* Apr-June lager volumes down 1 pct
* Europe, North America declines outweigh Latam, Africa strength
* Weakness in Australia because of lost brands
* Shares down 3.9 pct, among weakest of European blue-chips
BRUSSELS, July 25 (Reuters) - Cool weather in Europe and the United States depressed lager sales at SABMiller, the world’s second-largest beermaker, in the April-June period, sending its share down 4 percent.
The company, which derives two-thirds of its sales from emerging markets, said lager volumes declined by 1 percent versus market expectations for a 2 percent increase, although revenues rose 2 percent on a like-for-like basis.
SABMiller shares were down 4 percent at 1306 GMT, making them among the worst performers in the FTSEurofirst 300 index of leading European shares. .
However, they are still the best performing shares of the top brewers in the year to date, up 10.2 percent against a 4.5 percent gain of the STOXX 600 European food and beverage index .
“Clearly, poor weather has had a major impact on the quarter and is set to be a theme for the other European beverage names as we enter the reporting season,” said Jefferies analyst Dirk Van Vlaanderen in a note.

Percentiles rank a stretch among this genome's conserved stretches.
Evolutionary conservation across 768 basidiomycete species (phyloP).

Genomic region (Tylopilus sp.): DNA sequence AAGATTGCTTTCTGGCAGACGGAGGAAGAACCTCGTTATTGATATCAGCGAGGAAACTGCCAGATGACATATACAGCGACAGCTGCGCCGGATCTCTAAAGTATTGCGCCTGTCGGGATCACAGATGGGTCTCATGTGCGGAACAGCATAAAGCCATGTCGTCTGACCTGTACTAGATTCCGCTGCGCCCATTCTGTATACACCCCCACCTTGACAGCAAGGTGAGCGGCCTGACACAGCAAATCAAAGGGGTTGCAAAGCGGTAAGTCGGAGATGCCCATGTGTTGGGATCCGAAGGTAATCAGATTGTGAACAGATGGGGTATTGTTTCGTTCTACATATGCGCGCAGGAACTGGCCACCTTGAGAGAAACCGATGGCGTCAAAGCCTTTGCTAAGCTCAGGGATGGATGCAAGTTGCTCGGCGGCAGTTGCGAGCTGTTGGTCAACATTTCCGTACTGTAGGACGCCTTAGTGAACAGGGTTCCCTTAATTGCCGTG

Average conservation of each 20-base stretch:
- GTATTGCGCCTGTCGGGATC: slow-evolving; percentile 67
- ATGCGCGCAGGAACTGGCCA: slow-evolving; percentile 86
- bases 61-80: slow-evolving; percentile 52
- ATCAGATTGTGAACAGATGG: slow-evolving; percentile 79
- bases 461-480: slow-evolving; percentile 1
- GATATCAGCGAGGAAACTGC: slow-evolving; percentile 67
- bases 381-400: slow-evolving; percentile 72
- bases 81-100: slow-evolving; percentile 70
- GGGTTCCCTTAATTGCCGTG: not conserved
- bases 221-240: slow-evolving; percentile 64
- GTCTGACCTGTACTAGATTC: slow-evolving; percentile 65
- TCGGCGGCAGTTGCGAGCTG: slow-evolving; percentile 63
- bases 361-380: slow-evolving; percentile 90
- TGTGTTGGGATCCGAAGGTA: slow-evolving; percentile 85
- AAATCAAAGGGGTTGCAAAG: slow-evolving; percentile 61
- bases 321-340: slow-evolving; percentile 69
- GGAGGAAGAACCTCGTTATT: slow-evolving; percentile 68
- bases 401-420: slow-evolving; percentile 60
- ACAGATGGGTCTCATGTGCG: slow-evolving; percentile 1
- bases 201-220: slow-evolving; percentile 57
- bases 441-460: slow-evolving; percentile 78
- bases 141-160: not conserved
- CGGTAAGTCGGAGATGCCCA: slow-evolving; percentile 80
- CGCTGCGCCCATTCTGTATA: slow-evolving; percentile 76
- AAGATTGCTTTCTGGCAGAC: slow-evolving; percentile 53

Chief Executive Alan Clark said while first quarter revenue growth was held back by the weather this was offset by continued growth in Latin America and Africa.
The maker of the Miller brands, Grolsch and Peroni Nastro Azzurro said lager volumes grew 2 percent in Latin America and rose by 8 percent in Africa outside South Africa.
In Europe, where there was flooding in eastern countries, sales volumes dropped 7 percent, while in the United States its MillerCoors venture with MolsonCoors suffered a 4.4 percent drop in sales to retailers.
The Asia-Pacific region was also muted, but principally due to the loss of brands it had been brewing under licence, such as Corona and Carlsberg. The loss followed SABMiller’s 2011 purchase of Foster‘s.
SABMiller said that if these discontinued Australian brands had been excluded, then overall group volumes would have been flat and revenue per hectolitre would have risen by 3 percent rather than the 2 percent reported.